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Inner Reflections: Worry Has Absolutely No Value

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“When the neonatologist came to my hospital room and told me that my second daughter had less than a five percent chance of surviving the night… and to “prepare myself,” I didn’t get hysterical. I got on the phone, called my physician brother and found a place to airlift her for surgery half-way across the country. Immediately after her successful surgery, almost 27 hours later, I began crying, couldn’t stop, and finally had to be sedated”. Jann Hoke – “It ain’t over till it’s over.” Writer. Artist. Lawyer.

Live in the Moment. Like everyone else, you cannot predict life’s every turn, so make the most of each moment. Worrying stems from a desire to be in control. We often want to control our environment. Or we may want control over the outcome of every situation. But the more you try to control everything around you, the more anxious you will feel.

It is a vicious cycle to break – worry, try to gain control, fail, and worry again. Repeat.

Worrying about things you cannot control – like the state of the economy, or the election outcome or someone else’s behaviour at home – will drain you of the mental strength you need to be your best. It can also lead to other toxic habits, like blaming yourself too much or micro-managing other people.

Fortunately, you do not have to resign yourself to being a lifelong “worry-wart.” You can take control of your mind and train your brain to think differently.

Here are two things you can do the next time you catch yourself worrying about things you can’t control:

  1. Develop a realistic sense of control.

Identify what is within your control and what is not. For example, one can control ringing the doctor and making an appointment at a chosen time convenient to both; however, you cannot control nor foresee traffic jams that would delay you from getting to the clinic on time. In the workplace, you can give your employees the tools they need to succeed, but you cannot force them to be productive.

When you strike a healthy balance of control, you will see that you can choose your own attitude and behaviour, but you cannot control many external factors.

When you are faced with a problem or experiencing discomfort, ask yourself, “Is this a problem I can solve? Or do I need to change how I feel about the problem?”

If it is within your control, tackle the problem. If it is out of your control, focus on changing your emotional state. Use healthy coping skills, like engaging in a hobby or practicing meditation, to deal with the uncomfortable emotions that get stirred up when things are out of your control. For example, Daughter-in-law issues, Son-in-law issues, handling family can be stressful and could stir up many emotions at times!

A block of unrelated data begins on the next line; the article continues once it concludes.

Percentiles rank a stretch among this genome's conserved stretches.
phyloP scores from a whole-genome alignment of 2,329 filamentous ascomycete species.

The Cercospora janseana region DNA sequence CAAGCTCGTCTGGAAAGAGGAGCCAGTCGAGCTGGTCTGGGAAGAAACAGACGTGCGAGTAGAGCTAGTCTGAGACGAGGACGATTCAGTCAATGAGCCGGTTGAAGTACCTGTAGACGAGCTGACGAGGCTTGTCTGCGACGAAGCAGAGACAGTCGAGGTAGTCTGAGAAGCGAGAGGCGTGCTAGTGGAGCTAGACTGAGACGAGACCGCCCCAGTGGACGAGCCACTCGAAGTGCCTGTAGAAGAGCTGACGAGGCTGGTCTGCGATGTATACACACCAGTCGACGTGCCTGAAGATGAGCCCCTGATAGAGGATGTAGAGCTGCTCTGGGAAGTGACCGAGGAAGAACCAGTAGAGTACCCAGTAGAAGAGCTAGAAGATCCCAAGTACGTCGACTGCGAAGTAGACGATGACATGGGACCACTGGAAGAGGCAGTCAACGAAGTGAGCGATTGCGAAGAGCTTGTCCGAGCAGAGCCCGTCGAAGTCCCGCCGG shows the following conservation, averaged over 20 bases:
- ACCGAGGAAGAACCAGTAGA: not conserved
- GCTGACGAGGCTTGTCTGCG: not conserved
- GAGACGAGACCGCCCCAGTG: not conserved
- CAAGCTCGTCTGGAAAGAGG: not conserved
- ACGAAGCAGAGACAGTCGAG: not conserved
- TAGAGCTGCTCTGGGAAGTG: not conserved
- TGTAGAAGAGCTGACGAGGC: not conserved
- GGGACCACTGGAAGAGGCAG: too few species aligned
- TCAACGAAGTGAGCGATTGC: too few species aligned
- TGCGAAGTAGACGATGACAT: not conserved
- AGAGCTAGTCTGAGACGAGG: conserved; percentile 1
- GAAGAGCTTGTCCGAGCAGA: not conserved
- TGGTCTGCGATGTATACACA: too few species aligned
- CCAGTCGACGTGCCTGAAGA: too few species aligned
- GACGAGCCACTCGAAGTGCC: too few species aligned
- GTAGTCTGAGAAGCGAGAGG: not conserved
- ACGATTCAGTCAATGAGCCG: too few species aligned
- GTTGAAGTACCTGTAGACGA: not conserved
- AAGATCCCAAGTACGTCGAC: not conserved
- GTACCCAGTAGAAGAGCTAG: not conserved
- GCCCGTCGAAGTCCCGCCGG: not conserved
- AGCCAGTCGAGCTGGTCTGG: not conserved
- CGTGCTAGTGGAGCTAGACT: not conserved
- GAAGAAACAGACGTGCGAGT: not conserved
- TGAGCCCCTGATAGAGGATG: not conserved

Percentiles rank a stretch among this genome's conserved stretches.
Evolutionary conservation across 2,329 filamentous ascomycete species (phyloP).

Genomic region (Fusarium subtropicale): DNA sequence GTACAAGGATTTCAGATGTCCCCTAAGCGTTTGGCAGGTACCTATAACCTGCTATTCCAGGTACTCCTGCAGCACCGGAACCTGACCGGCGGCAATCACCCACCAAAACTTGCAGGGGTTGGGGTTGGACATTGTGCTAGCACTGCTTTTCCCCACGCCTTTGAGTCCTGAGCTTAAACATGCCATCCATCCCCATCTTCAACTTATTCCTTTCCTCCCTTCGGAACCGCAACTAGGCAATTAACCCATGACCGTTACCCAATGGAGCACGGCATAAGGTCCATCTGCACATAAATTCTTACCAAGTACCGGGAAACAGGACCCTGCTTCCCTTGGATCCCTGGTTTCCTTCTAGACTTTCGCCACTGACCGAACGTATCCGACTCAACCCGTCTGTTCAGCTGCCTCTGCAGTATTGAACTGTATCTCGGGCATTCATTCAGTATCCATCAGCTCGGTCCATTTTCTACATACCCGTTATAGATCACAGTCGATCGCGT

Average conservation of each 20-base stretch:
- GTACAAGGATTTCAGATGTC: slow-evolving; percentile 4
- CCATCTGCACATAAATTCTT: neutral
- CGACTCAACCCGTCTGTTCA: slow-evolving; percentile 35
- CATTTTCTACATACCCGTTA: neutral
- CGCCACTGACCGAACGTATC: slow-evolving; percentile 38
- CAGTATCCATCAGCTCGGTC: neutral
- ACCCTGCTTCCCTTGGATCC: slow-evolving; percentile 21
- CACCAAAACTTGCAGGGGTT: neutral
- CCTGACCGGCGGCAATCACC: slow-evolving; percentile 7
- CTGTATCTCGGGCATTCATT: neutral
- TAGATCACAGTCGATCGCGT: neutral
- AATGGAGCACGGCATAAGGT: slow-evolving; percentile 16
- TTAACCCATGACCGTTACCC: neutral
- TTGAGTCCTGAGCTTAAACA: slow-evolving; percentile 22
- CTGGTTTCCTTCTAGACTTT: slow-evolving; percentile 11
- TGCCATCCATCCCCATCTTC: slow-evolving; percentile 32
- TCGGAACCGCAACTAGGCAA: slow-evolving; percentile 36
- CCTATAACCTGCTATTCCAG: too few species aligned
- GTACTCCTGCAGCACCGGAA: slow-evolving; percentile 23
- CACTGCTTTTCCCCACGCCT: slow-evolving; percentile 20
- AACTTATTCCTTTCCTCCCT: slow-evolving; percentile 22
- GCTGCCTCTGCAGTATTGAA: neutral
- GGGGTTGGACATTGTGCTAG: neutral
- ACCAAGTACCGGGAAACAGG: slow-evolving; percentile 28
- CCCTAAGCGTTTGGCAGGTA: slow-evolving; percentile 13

1. Schedule time to worry.

There is no magic trick or special pill that will make you stop worrying right away. There is a psychological trick, however, that can help you contain your worrying. The trick involves scheduling time to worry.

It sounds ridiculous on the surface. But it really works. And there are studies to back it up.

Set aside 15 minutes each day to worry. Mark it on your calendar or add it to your schedule. Make it consistent if you can. Think something like, “I will worry from 7 to 7:15 p.m., every night.” (You might not want to worry right before bedtime though. That might keep you up).

Whenever you catch yourself worrying outside of your time frame, remind yourself it is not time to worry and that you will have plenty of time to think about those worries during your scheduled time.

Once you arrive at your worry time, then worry all you want. Sit and think about all the worries that are outside of your control. You can even write them down if you prefer.

Then, after 15 minutes have passed, tell yourself it is time to get back to your everyday life. Get up and go about your usual business. With consistent practice, research shows you will contain your worries to just fifteen minutes a day. That is a big improvement if you are used to worrying 24/7.

  1. Mentally strong people do not:
  • Waste Time Feeling Sorry for Themselves
  • Give Away Their Power
  • Shy Away from Change
  • Waste Energy on Things They Cannot Control
  • Worry About Pleasing Everyone
  • Fear Taking Calculated Risks
  • Dwell on the Past
  • Make the Same Mistakes Over and Over
  • Resent Other People’s Success
  • Give Up After the First Failure
  • Fear Alone Time
  • Feel the World Owes Them Anything
  • Expect Immediate Results

Hence, Build Your Mental Muscle! Becoming mentally stronger requires you to have a balanced sense of control. Stop worrying! Do things you have control over. Develop healthy habits. Develop emotions, thoughts and behaviours in ways that set you up for success in life.

This is the key to reaching your greatest potential, regardless of age.

As Christopher Robin (from Winnie the Pooh) said, “Promise me you’ll always remember: You’re braver than you believe, and stronger than you seem, and smarter than you think.” Remember, that “Life is a flash of lighting in the dark of night”. Take charge… Why Worry?

Dr Monika Dasshttps://seniorstoday.in
Monika Dass is a Chartered Psychologist, a Chartered Scientist and an Associate Fellow of the British Psychological Society, UK. A trained pianist and vocalist from the Trinity College of Music, London, Dr Dass has influenced many lives with the joyful learning of music

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